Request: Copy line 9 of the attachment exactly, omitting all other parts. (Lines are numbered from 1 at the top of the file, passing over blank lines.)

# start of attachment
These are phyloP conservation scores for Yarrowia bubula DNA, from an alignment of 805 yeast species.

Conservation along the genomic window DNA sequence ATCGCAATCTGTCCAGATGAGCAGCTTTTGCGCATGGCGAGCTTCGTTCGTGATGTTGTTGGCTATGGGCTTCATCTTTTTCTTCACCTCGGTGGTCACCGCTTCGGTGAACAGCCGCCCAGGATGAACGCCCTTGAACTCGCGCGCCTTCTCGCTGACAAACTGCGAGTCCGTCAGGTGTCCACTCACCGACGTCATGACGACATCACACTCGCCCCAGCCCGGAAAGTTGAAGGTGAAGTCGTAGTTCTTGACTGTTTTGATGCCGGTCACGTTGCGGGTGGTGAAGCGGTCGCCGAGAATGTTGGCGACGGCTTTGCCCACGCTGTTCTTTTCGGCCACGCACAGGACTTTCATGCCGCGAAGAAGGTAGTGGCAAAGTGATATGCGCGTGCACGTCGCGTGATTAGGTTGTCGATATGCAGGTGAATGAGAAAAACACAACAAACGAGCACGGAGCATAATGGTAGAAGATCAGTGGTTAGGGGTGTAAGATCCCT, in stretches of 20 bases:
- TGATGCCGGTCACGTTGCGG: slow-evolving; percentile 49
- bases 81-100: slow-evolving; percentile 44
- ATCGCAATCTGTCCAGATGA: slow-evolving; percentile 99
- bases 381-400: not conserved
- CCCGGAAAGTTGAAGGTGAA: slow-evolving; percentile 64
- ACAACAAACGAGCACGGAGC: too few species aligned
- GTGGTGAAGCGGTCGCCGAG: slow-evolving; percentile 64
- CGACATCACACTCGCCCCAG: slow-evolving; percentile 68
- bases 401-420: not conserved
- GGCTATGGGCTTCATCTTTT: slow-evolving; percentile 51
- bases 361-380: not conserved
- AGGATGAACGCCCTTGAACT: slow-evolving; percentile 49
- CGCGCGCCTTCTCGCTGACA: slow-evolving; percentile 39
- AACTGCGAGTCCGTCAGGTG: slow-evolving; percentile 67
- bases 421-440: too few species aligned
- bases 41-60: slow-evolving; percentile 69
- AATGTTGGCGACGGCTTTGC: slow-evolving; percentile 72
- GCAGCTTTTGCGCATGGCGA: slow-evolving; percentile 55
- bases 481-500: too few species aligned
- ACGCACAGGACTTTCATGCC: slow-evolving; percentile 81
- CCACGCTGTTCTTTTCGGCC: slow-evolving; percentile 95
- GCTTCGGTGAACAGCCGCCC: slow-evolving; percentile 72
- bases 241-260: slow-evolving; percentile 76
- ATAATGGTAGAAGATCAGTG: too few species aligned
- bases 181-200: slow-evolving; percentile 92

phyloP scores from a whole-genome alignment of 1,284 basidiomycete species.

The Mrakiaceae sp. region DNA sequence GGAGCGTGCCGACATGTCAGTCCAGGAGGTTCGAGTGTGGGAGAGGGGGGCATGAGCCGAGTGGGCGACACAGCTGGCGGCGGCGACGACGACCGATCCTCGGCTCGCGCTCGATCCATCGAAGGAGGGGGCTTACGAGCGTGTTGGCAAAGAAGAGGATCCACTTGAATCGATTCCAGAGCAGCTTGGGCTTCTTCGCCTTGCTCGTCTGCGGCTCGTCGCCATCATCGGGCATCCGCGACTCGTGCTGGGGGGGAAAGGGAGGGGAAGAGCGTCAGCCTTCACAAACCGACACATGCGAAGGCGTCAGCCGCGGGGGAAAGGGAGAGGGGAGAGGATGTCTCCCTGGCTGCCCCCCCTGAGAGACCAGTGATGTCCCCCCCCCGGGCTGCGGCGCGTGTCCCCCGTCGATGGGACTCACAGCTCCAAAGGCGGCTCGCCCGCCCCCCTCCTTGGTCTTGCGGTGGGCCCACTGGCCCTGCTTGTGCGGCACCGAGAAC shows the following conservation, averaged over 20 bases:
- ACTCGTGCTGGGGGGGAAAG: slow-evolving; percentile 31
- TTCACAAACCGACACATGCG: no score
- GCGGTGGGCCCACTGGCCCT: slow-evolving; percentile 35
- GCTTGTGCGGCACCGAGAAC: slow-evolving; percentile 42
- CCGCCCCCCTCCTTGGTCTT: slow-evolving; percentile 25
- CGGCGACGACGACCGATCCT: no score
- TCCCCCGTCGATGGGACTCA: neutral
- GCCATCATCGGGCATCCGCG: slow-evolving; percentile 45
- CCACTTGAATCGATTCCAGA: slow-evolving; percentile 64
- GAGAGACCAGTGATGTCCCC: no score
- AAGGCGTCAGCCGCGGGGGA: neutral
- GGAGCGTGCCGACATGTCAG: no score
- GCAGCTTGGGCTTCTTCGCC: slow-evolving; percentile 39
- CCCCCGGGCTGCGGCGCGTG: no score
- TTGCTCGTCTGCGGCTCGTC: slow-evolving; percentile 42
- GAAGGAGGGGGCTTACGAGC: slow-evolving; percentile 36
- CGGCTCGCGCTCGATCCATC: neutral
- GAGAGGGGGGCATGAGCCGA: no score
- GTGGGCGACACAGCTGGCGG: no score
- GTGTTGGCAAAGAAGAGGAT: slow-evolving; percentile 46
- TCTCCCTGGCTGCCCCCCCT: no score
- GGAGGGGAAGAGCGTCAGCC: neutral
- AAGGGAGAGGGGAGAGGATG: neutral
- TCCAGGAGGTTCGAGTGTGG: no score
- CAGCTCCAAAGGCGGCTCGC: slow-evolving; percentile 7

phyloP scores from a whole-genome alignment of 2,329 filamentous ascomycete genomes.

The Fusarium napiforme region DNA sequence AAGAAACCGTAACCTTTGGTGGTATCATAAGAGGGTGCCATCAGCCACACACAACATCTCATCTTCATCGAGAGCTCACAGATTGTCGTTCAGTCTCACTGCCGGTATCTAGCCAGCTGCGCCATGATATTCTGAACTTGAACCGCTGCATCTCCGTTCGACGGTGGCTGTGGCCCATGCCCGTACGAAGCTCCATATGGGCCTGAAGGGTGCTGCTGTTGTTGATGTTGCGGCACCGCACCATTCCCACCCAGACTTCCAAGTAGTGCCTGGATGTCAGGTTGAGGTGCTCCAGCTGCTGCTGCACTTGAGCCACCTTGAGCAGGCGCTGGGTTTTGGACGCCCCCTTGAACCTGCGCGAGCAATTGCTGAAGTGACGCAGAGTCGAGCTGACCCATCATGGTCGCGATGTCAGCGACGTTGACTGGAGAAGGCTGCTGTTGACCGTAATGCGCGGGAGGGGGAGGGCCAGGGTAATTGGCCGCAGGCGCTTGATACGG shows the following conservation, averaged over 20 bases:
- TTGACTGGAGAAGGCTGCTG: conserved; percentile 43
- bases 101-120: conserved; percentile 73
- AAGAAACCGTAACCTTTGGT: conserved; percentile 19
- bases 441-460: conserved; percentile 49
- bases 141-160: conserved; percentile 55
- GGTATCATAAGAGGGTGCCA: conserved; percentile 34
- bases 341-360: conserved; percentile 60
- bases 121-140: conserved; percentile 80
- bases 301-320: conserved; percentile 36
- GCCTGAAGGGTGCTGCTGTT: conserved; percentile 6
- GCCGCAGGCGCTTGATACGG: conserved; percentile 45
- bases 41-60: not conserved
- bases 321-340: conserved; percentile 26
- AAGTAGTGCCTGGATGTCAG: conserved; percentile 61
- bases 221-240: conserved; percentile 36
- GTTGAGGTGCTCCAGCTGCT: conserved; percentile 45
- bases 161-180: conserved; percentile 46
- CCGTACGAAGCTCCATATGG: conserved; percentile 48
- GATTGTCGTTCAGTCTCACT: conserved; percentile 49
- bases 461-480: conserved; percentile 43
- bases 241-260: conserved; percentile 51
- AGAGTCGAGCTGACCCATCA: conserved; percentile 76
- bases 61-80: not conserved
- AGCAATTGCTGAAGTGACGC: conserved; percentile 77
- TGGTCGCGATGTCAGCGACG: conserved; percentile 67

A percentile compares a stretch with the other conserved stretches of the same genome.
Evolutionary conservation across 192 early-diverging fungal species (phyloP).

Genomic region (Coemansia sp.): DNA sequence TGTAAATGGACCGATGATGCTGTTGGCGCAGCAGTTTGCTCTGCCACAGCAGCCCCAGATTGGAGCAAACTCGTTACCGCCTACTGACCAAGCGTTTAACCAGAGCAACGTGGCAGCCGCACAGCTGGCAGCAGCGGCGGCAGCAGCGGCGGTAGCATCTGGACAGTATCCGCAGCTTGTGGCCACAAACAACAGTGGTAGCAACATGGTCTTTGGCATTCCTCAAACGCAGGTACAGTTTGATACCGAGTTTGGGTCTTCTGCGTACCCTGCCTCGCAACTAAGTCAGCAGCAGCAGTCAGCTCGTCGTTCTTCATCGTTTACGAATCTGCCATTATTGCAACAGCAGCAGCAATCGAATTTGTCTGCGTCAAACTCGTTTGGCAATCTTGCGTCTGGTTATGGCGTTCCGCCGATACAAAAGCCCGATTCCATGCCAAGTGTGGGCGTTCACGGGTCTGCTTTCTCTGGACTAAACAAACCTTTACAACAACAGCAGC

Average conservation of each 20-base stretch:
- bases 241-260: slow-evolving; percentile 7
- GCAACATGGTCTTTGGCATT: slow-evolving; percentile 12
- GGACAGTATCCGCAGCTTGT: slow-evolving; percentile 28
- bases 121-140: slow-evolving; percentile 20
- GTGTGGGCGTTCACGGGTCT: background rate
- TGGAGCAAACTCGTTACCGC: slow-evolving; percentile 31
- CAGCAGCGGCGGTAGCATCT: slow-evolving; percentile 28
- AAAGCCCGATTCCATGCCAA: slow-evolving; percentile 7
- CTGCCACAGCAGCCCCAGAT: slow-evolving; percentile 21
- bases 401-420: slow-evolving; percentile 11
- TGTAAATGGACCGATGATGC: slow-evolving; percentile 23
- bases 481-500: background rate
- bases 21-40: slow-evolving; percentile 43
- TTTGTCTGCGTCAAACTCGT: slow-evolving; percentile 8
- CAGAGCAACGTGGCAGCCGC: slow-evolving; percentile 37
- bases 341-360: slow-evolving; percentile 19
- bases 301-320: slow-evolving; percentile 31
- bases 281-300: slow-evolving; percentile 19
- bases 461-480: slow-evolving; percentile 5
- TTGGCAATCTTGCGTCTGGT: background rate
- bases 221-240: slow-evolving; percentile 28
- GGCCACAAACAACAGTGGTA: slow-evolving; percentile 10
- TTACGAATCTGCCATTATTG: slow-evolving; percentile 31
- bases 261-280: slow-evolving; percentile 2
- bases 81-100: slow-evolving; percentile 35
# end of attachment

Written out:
- GTGGTGAAGCGGTCGCCGAG: slow-evolving; percentile 64